Document details

Mickey Mouse Money
Christian Sylt

It's not been a great year for sponsorship. Honda dropped F1, Subaru dumped World Rally and AIG is ditching Man U. So how come Disney's corporate partnerships are blossoming? It's taken more than the wave of a magic wand, says Christian Sylt

Kids, colour, cartoons and cuddly characters. These are the concepts that spring to mind when you think of Disney. Sponsorship is not likely to be on the list but it is shaping up to be the next Mickey Mouse in terms of growth for the company. Disney’s share price has tumbled 38 per cent from its high of $34.99 in May 2008 but its portfolio of corporate alliances has been blossoming.

In the past eight months alone, Disney has renewed its deal with Visa in Asia until 2014 and has signed new alliances with the AARP, a US association of 40 million senior citizens, and French bank Crédit Mutuel. Securing the latter sponsorship is a huge coup given the pressure that the financial services sector has been under of late.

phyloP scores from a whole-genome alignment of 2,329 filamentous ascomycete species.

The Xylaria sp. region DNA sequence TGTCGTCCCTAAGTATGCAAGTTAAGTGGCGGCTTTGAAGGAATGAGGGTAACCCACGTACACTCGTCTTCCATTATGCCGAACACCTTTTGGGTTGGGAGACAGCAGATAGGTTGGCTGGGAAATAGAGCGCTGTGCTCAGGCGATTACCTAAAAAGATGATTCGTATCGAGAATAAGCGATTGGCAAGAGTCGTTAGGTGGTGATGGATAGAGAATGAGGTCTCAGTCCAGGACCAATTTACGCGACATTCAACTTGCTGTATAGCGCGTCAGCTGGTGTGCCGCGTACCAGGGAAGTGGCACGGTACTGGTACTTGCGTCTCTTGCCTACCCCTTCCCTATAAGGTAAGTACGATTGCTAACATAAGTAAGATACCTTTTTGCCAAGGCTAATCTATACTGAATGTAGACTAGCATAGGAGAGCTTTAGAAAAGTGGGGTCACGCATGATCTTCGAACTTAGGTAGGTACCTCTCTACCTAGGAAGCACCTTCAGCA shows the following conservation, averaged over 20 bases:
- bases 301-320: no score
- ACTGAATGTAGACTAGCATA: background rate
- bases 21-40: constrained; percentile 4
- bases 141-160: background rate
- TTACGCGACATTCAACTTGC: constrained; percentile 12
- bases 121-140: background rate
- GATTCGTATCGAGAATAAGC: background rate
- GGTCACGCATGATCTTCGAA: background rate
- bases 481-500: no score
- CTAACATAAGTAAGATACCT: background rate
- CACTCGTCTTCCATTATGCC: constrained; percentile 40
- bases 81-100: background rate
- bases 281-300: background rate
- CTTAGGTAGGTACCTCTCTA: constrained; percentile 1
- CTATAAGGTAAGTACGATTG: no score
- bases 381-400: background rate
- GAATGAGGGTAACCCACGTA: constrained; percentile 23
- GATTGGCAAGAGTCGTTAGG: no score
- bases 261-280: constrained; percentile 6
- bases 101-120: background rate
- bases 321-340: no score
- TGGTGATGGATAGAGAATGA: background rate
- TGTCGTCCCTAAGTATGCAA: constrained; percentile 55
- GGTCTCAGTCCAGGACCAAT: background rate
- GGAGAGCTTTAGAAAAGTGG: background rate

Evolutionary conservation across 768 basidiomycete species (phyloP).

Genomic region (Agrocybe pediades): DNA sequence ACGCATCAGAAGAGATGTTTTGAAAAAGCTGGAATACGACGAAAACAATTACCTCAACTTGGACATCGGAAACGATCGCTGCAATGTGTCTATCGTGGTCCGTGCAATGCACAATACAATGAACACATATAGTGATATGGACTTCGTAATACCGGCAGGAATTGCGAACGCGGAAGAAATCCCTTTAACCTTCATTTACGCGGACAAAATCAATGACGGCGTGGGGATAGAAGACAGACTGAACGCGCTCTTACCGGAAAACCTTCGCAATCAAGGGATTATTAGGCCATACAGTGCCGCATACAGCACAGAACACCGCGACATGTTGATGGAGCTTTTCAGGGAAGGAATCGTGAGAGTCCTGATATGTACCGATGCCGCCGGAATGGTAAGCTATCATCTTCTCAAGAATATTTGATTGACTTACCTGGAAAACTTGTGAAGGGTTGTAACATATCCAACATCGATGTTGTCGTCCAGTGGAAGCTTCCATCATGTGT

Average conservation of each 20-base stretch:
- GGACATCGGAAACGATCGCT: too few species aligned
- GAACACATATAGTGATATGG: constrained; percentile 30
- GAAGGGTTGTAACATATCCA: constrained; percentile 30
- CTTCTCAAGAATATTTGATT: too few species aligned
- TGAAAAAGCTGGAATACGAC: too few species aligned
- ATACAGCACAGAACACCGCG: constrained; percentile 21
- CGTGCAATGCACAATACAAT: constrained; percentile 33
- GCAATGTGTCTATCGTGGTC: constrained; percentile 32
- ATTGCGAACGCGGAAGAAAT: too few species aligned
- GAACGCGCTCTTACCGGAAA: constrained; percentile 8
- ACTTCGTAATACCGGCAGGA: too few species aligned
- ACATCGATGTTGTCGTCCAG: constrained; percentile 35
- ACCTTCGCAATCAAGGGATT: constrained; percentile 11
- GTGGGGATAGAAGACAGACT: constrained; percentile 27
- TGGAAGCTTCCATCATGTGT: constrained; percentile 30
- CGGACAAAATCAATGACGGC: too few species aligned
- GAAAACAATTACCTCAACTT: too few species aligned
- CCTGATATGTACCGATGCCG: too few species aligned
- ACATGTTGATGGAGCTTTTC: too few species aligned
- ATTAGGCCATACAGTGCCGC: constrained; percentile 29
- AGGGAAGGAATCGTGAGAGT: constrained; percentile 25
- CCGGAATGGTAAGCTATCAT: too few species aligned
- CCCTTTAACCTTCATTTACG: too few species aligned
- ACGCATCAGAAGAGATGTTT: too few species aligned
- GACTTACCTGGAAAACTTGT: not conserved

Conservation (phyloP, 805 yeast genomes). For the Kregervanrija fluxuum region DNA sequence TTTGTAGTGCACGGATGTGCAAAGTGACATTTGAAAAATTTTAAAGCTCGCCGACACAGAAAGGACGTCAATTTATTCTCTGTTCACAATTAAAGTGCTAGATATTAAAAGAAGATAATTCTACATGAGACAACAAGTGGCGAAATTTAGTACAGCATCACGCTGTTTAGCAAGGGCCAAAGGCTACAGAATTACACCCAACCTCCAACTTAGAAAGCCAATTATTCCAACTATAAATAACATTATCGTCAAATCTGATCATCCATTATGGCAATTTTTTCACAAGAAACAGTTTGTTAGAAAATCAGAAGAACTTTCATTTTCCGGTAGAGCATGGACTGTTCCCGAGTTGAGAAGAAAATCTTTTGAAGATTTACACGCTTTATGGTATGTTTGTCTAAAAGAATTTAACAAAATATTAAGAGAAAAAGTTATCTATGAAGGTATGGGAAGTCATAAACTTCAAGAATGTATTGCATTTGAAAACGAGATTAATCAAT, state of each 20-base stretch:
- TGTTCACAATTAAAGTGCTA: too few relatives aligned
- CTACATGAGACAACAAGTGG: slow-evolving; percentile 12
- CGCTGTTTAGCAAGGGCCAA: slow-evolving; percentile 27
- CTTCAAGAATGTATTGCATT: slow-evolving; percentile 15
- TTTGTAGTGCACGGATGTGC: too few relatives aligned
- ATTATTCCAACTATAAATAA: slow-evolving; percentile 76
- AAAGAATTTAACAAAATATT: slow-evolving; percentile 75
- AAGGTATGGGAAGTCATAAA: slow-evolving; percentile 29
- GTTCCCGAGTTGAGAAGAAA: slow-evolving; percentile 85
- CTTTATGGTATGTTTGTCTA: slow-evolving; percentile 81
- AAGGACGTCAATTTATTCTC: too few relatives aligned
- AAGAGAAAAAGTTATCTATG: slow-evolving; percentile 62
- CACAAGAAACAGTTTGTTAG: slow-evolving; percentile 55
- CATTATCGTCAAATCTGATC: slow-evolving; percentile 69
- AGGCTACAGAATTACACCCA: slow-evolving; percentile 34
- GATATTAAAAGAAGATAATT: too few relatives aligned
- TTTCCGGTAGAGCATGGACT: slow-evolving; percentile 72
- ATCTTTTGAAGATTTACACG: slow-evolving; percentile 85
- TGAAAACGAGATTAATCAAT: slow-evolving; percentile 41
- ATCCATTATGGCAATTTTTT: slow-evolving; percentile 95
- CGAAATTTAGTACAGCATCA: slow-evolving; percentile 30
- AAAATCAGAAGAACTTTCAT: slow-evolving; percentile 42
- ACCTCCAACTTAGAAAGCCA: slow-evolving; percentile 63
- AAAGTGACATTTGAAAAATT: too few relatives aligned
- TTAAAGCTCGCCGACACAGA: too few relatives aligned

“We are seeing a number of partners pulling out of other sponsorships but staying with us,” says Lawrence Aldridge, Disney’s senior vice-president of corporate alliances. He presides over a portfolio of partnerships that inlcude Hewlett-Packard, Kodak and Nestlé. Aldridge says that the alliances “range in commitments from seven to eight figures per year,” and whilst this will buy space on a car and overalls complete with corporate hospitality tickets in Formula One, the exposure offered by a partnership with Disney is far from traditional.



Source type Magazine
Language en
Document type Feature
Media type text
Page count 3
Pages pp. 27-29


Id 4749
Availability Free
Inserted 2020-02-28